Ostrich eggshell beads reveal 50,000-year-old social network across Africa
Humans are social creatures, but little is known about when, how, and why different populations connected in the past. Answering these questions is crucial in interpreting the biological and cultural diversity that we see in human populations today. DNA is a powerful tool for studying genetic interactions between populations, but it does not allow us to tackle cultural exchanges within these ancient encounters. Today, scientists at the Max Planck Institute for the Science of Human History turned to an unexpected source of information, ostrich eggshell beads, to shed light on ancient networks. social. In a new study published in Nature, researchers Drs. Jennifer Miller and Yiming Wang report 50,000 years of population connection and isolation, driven by changing precipitation, in southern and eastern Africa.
Ostrich eggshell beads: a window to the past
Ostrich Eggshell Beads (OES) are ideal artifacts for understanding ancient social relationships. They are the oldest fully manufactured ornaments in the world, which means that instead of relying on the size or natural shape of an item, humans have completely transformed seashells to produce pearls. This extensive formatting creates plenty of possibilities for styling variations. Because different cultures produced beads of different styles, prehistoric props offer researchers a way to trace cultural connections.
“It’s like following a breadcrumb trail,” says Miller, lead author of the study. “Pearls are clues, scattered across time and space, just waiting to be noticed.”
To look for signs of connectivity between populations, Miller and Wang assembled the largest database ever on ostrich eggshell pearls. It includes data from more than 1,500 individual beads discovered at 31 sites across southern and eastern Africa, spanning the past 50,000 years. Collecting this data was an extremely slow process that took over a decade.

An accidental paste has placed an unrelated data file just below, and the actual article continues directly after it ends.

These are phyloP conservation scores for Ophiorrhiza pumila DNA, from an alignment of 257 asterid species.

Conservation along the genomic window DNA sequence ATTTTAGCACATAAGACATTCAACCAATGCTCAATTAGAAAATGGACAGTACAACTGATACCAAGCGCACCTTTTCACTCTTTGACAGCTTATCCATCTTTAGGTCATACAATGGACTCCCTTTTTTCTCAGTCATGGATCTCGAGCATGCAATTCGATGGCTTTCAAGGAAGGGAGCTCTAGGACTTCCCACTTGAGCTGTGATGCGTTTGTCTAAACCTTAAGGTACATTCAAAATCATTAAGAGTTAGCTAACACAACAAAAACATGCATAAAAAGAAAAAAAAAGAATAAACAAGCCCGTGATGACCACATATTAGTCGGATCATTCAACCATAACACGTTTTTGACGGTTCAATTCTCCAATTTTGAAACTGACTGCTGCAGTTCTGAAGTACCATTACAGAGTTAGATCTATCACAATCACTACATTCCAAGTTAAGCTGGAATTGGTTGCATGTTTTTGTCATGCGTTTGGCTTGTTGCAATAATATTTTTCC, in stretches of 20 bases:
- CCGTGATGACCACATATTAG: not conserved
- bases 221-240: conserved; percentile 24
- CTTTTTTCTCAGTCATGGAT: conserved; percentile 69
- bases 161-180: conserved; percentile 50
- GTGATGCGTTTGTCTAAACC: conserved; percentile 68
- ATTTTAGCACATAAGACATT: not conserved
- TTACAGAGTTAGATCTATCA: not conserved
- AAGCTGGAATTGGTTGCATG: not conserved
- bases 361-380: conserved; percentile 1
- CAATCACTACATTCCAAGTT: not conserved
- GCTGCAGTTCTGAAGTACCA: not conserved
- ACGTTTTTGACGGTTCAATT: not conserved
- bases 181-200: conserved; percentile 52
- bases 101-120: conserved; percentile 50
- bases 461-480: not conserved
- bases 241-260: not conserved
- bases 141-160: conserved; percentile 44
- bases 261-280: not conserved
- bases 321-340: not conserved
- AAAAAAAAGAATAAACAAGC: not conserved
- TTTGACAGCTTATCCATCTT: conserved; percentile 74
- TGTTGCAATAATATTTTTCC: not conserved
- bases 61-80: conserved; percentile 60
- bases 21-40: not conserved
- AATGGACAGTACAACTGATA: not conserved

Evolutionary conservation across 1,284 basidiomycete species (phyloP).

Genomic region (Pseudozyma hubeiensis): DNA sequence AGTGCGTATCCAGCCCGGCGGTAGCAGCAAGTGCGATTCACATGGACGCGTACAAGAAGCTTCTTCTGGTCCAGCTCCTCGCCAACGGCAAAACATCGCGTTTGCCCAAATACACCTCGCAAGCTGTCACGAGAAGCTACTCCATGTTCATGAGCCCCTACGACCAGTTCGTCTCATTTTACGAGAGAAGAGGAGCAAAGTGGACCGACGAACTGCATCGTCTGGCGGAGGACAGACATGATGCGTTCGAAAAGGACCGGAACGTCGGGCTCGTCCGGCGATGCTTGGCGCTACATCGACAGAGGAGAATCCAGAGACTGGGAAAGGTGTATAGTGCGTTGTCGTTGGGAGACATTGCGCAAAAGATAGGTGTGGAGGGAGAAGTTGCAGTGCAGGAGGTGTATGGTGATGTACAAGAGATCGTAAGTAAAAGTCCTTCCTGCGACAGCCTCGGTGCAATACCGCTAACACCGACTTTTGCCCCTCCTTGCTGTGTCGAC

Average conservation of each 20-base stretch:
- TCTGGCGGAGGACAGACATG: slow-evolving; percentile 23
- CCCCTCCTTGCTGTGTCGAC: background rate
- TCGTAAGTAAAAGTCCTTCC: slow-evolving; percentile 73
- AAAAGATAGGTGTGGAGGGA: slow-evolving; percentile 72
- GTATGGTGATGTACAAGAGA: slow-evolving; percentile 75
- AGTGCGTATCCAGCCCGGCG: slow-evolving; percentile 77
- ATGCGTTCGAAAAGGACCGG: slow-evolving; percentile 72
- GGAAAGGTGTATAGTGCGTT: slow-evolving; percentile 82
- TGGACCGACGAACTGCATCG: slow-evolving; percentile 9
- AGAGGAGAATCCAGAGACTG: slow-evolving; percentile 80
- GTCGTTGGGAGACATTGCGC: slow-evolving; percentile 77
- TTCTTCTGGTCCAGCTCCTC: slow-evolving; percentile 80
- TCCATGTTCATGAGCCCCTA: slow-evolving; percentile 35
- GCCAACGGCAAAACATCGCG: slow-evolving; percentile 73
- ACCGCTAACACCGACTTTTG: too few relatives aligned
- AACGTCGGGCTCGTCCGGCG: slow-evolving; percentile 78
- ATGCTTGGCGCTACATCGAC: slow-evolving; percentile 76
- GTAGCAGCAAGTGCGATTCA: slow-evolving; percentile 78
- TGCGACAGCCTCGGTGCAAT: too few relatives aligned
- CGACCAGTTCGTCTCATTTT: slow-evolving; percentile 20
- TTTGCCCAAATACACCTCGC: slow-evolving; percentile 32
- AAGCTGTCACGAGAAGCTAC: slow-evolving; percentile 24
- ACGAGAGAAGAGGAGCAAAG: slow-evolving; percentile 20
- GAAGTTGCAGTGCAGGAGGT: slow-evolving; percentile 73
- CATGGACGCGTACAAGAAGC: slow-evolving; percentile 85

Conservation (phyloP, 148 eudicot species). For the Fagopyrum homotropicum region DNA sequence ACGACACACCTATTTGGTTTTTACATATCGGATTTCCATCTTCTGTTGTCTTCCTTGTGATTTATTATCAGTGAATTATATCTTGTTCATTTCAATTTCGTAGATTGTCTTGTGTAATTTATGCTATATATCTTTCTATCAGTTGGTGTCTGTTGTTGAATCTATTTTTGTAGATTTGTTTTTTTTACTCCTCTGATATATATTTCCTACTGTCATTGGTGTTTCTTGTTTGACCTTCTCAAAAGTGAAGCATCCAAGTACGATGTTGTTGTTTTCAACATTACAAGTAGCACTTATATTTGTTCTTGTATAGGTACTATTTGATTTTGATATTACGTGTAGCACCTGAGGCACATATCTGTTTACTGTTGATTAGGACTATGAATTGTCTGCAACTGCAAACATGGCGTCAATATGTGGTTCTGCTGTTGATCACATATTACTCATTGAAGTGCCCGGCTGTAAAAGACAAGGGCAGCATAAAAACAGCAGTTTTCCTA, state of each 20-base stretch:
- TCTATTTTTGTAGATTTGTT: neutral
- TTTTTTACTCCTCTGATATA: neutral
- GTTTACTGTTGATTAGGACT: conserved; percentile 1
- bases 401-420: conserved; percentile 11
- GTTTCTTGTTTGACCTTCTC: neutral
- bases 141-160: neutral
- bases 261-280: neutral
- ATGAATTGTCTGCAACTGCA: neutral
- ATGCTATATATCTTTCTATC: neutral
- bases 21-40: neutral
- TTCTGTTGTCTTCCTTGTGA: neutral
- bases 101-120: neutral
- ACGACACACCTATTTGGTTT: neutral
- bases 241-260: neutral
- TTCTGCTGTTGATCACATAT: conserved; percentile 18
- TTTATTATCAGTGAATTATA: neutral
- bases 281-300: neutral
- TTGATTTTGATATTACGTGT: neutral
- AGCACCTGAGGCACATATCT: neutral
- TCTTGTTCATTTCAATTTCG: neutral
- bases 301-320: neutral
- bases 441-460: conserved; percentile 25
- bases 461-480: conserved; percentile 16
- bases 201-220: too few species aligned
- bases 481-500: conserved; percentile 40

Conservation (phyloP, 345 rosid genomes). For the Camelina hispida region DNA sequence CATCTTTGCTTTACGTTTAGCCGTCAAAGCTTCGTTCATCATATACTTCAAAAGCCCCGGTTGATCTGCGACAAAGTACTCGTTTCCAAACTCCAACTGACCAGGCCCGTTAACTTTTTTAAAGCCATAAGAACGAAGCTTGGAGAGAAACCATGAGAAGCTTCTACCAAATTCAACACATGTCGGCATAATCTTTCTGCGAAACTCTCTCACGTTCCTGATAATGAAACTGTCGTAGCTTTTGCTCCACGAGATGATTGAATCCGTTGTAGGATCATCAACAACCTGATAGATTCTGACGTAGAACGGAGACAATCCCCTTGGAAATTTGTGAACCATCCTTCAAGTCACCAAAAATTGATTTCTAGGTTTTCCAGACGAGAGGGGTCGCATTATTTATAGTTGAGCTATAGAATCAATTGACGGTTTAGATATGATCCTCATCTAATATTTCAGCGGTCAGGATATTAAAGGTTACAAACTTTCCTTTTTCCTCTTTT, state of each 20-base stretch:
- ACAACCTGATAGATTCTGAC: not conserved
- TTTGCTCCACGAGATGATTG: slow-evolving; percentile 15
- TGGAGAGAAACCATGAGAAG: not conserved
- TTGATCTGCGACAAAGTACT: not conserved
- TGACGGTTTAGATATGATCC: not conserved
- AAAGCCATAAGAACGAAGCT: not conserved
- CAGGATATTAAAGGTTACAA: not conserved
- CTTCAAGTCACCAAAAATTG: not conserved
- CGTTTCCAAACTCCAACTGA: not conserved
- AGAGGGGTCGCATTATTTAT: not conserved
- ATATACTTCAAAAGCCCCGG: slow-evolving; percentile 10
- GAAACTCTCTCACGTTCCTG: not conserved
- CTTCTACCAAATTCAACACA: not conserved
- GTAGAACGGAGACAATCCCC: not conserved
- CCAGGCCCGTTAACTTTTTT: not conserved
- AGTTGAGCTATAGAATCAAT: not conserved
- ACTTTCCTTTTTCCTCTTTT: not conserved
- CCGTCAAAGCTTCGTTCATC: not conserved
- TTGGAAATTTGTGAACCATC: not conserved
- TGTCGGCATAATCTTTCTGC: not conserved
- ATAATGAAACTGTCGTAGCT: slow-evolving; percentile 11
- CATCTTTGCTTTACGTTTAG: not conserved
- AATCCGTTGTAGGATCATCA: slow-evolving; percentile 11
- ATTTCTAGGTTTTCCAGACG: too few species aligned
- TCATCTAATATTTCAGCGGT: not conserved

Climate change and social media in the Stone Age
By comparing characteristics of OES beads, such as overall diameter, opening diameter, and shell thickness, Miller and Wang found that between 50,000 and 33,000 years ago, populations of East and Southern Africa used almost identical OES beads. The finding suggests a long-distance social network spanning more than 3,000 km once people connect in the two regions.
“The result is surprising, but the pattern is clear,” says Wang, co-author of the study. “In the 50,000 years that we have looked at, this is the only period where the characteristics of the logs are the same.”
This east-south connection, 50 to 33,000 years ago, is the oldest social network ever to be identified and coincides with a particularly humid period in East Africa. However, signs of the regional network disappeared 33,000 years ago, possibly triggered by a major change in global climates. Around the same time as the social network collapsed, East Africa experienced a dramatic reduction in rainfall as the tropical rain belt moved south. This increased rains in the vast area connecting East and Southern Africa (the Zambezi River watershed), periodically inundating the riverbanks and possibly creating a geographic barrier that disrupted regional social networks.
“Through this combination of paleoenvironmental proxies, climate models and archaeological data, we can see the link between climate change and cultural behavior,” says Wang.
Weaving a story with pearls
Together, the results of this work document a 50,000-year history of human relationships and the dramatic climate changes that have separated people. The data even provide new insight into varying social strategies between East and Southern Africa by documenting different trajectories of log use over time. These regional responses highlight the flexibility of human behavior and show that there are several paths to success for our species.
“These tiny pearls have the power to reveal great stories about our past,” says Miller. “We encourage other researchers to build on this database and continue to explore evidence of a cultural connection in new regions.”
Ostrich eggshell beads reveal 10,000 years of cultural interaction across Africa
Jennifer Miller, Ostrich Eggshell Beads Reveal 50,000-Year-Old Social Network in Africa, Nature (2021). DOI: 10.1038 / s41586-021-04227-2. www.nature.com/articles/s41586-021-04227-2
Provided by the company Max Planck
Quote: Ostrich Eggshell Beads Reveal 50,000-Year-Old Social Network Across Africa (2021, December 20) Retrieved December 20, 2021 from https://phys.org/news/2021-12 -ostrich-eggshell-beads-reveal-year-old .html
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